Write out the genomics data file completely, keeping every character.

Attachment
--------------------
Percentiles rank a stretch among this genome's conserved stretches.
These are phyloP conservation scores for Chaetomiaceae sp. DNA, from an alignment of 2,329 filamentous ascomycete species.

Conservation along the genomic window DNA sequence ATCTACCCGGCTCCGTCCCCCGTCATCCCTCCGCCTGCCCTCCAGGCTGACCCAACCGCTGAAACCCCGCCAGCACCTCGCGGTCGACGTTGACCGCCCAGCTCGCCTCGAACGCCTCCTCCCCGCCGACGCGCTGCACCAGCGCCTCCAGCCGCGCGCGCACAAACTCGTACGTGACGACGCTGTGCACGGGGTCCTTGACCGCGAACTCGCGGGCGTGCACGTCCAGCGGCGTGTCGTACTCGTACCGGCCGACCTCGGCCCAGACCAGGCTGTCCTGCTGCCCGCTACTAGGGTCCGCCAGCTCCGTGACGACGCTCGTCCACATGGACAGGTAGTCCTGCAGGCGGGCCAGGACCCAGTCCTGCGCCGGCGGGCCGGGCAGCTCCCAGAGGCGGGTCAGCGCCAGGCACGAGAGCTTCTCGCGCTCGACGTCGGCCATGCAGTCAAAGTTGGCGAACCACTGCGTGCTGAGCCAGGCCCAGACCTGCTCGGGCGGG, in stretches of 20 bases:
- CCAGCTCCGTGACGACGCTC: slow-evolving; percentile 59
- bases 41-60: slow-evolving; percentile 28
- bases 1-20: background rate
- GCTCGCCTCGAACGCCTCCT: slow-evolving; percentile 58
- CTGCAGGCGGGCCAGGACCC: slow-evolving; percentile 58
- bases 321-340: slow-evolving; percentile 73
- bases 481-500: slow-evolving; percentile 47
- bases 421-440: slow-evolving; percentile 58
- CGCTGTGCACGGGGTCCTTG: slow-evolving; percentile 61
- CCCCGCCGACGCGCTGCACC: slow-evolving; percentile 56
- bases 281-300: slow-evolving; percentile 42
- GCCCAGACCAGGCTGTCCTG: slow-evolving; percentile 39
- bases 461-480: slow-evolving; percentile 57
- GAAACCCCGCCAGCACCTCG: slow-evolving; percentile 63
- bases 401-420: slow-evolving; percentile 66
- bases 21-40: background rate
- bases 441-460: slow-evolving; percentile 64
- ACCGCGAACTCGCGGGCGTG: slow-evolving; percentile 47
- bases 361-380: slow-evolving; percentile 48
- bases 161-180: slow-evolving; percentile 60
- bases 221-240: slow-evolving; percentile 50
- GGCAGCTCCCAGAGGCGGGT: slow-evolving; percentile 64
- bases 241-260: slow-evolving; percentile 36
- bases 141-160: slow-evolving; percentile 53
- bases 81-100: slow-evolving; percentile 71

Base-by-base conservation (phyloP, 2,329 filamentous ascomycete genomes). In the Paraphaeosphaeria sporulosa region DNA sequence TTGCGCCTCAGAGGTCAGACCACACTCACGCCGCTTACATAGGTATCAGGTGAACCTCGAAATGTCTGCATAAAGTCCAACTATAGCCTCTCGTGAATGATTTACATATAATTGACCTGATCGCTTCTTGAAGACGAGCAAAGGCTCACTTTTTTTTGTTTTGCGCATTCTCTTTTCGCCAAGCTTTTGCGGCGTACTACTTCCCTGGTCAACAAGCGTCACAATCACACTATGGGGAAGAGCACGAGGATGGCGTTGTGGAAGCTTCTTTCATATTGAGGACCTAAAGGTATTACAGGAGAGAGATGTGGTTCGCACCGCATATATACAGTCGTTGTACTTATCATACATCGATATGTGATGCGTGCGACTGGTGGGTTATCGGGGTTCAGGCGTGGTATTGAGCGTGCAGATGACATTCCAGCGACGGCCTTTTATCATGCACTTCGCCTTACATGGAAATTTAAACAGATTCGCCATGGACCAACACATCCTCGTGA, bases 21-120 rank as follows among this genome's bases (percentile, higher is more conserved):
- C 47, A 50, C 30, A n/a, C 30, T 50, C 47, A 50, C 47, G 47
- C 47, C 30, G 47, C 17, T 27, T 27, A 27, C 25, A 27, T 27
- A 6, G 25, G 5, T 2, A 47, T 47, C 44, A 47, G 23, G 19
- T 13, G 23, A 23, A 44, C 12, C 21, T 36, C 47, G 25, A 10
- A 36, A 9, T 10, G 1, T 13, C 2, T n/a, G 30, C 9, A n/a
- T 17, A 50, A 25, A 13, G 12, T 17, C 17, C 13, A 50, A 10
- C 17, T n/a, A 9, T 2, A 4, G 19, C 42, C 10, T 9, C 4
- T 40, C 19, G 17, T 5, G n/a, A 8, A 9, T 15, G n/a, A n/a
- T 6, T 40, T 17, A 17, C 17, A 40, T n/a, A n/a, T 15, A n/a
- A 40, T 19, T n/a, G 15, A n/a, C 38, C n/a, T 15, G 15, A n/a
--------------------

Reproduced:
Percentiles rank a stretch among this genome's conserved stretches.
These are phyloP conservation scores for Chaetomiaceae sp. DNA, from an alignment of 2,329 filamentous ascomycete species.

Conservation along the genomic window DNA sequence ATCTACCCGGCTCCGTCCCCCGTCATCCCTCCGCCTGCCCTCCAGGCTGACCCAACCGCTGAAACCCCGCCAGCACCTCGCGGTCGACGTTGACCGCCCAGCTCGCCTCGAACGCCTCCTCCCCGCCGACGCGCTGCACCAGCGCCTCCAGCCGCGCGCGCACAAACTCGTACGTGACGACGCTGTGCACGGGGTCCTTGACCGCGAACTCGCGGGCGTGCACGTCCAGCGGCGTGTCGTACTCGTACCGGCCGACCTCGGCCCAGACCAGGCTGTCCTGCTGCCCGCTACTAGGGTCCGCCAGCTCCGTGACGACGCTCGTCCACATGGACAGGTAGTCCTGCAGGCGGGCCAGGACCCAGTCCTGCGCCGGCGGGCCGGGCAGCTCCCAGAGGCGGGTCAGCGCCAGGCACGAGAGCTTCTCGCGCTCGACGTCGGCCATGCAGTCAAAGTTGGCGAACCACTGCGTGCTGAGCCAGGCCCAGACCTGCTCGGGCGGG, in stretches of 20 bases:
- CCAGCTCCGTGACGACGCTC: slow-evolving; percentile 59
- bases 41-60: slow-evolving; percentile 28
- bases 1-20: background rate
- GCTCGCCTCGAACGCCTCCT: slow-evolving; percentile 58
- CTGCAGGCGGGCCAGGACCC: slow-evolving; percentile 58
- bases 321-340: slow-evolving; percentile 73
- bases 481-500: slow-evolving; percentile 47
- bases 421-440: slow-evolving; percentile 58
- CGCTGTGCACGGGGTCCTTG: slow-evolving; percentile 61
- CCCCGCCGACGCGCTGCACC: slow-evolving; percentile 56
- bases 281-300: slow-evolving; percentile 42
- GCCCAGACCAGGCTGTCCTG: slow-evolving; percentile 39
- bases 461-480: slow-evolving; percentile 57
- GAAACCCCGCCAGCACCTCG: slow-evolving; percentile 63
- bases 401-420: slow-evolving; percentile 66
- bases 21-40: background rate
- bases 441-460: slow-evolving; percentile 64
- ACCGCGAACTCGCGGGCGTG: slow-evolving; percentile 47
- bases 361-380: slow-evolving; percentile 48
- bases 161-180: slow-evolving; percentile 60
- bases 221-240: slow-evolving; percentile 50
- GGCAGCTCCCAGAGGCGGGT: slow-evolving; percentile 64
- bases 241-260: slow-evolving; percentile 36
- bases 141-160: slow-evolving; percentile 53
- bases 81-100: slow-evolving; percentile 71

Base-by-base conservation (phyloP, 2,329 filamentous ascomycete genomes). In the Paraphaeosphaeria sporulosa region DNA sequence TTGCGCCTCAGAGGTCAGACCACACTCACGCCGCTTACATAGGTATCAGGTGAACCTCGAAATGTCTGCATAAAGTCCAACTATAGCCTCTCGTGAATGATTTACATATAATTGACCTGATCGCTTCTTGAAGACGAGCAAAGGCTCACTTTTTTTTGTTTTGCGCATTCTCTTTTCGCCAAGCTTTTGCGGCGTACTACTTCCCTGGTCAACAAGCGTCACAATCACACTATGGGGAAGAGCACGAGGATGGCGTTGTGGAAGCTTCTTTCATATTGAGGACCTAAAGGTATTACAGGAGAGAGATGTGGTTCGCACCGCATATATACAGTCGTTGTACTTATCATACATCGATATGTGATGCGTGCGACTGGTGGGTTATCGGGGTTCAGGCGTGGTATTGAGCGTGCAGATGACATTCCAGCGACGGCCTTTTATCATGCACTTCGCCTTACATGGAAATTTAAACAGATTCGCCATGGACCAACACATCCTCGTGA, bases 21-120 rank as follows among this genome's bases (percentile, higher is more conserved):
- C 47, A 50, C 30, A n/a, C 30, T 50, C 47, A 50, C 47, G 47
- C 47, C 30, G 47, C 17, T 27, T 27, A 27, C 25, A 27, T 27
- A 6, G 25, G 5, T 2, A 47, T 47, C 44, A 47, G 23, G 19
- T 13, G 23, A 23, A 44, C 12, C 21, T 36, C 47, G 25, A 10
- A 36, A 9, T 10, G 1, T 13, C 2, T n/a, G 30, C 9, A n/a
- T 17, A 50, A 25, A 13, G 12, T 17, C 17, C 13, A 50, A 10
- C 17, T n/a, A 9, T 2, A 4, G 19, C 42, C 10, T 9, C 4
- T 40, C 19, G 17, T 5, G n/a, A 8, A 9, T 15, G n/a, A n/a
- T 6, T 40, T 17, A 17, C 17, A 40, T n/a, A n/a, T 15, A n/a
- A 40, T 19, T n/a, G 15, A n/a, C 38, C n/a, T 15, G 15, A n/a